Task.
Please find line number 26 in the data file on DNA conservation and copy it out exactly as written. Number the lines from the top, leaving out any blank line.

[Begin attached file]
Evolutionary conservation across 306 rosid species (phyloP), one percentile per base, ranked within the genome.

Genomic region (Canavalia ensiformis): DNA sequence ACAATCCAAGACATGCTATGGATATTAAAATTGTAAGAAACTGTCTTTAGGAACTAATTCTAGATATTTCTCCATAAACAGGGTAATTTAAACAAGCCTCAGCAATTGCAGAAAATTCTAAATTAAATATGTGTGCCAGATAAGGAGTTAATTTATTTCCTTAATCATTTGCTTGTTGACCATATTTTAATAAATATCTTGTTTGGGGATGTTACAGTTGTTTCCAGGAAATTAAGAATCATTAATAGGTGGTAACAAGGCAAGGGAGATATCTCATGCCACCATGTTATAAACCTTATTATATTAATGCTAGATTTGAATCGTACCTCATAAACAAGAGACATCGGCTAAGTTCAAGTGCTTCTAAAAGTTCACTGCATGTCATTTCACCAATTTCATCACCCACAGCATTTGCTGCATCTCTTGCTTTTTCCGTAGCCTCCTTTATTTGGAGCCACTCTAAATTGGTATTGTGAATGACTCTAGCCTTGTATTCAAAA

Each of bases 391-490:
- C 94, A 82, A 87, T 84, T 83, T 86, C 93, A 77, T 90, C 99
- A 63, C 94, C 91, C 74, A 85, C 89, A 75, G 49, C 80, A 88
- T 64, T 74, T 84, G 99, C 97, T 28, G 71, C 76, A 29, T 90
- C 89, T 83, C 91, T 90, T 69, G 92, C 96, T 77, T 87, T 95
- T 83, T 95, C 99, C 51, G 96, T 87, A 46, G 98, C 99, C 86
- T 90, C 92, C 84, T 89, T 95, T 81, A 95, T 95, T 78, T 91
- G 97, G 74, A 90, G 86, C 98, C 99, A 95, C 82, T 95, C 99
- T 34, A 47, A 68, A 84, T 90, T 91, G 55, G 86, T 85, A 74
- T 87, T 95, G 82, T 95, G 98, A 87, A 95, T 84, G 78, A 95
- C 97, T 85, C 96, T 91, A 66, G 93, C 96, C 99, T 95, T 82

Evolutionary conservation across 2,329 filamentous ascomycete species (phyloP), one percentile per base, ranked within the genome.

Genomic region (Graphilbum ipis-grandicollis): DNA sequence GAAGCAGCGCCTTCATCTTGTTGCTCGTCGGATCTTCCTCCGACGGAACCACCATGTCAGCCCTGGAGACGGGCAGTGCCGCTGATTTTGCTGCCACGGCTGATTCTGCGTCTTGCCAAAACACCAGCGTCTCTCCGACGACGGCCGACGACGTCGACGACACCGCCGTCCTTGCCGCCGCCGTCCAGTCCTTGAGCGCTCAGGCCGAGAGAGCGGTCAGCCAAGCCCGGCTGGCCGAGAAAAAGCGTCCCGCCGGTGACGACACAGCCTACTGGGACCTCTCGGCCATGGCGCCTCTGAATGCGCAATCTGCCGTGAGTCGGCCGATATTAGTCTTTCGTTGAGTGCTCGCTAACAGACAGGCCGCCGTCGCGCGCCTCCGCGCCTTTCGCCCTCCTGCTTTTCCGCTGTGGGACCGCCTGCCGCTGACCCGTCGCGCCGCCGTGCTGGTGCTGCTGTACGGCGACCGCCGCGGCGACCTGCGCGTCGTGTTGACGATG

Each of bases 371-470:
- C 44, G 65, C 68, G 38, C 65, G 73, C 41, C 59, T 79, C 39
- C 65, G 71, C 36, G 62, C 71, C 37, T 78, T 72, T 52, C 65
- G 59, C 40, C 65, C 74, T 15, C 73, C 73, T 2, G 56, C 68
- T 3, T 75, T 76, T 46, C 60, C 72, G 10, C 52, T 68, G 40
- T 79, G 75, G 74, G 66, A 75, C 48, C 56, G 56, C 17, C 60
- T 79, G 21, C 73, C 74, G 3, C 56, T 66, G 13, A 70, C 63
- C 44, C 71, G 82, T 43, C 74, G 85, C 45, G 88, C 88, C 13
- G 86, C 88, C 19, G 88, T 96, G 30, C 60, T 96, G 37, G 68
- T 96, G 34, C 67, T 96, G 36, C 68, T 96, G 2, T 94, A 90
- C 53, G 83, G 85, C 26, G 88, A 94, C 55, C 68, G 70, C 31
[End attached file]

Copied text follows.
- C 53, G 83, G 85, C 26, G 88, A 94, C 55, C 68, G 70, C 31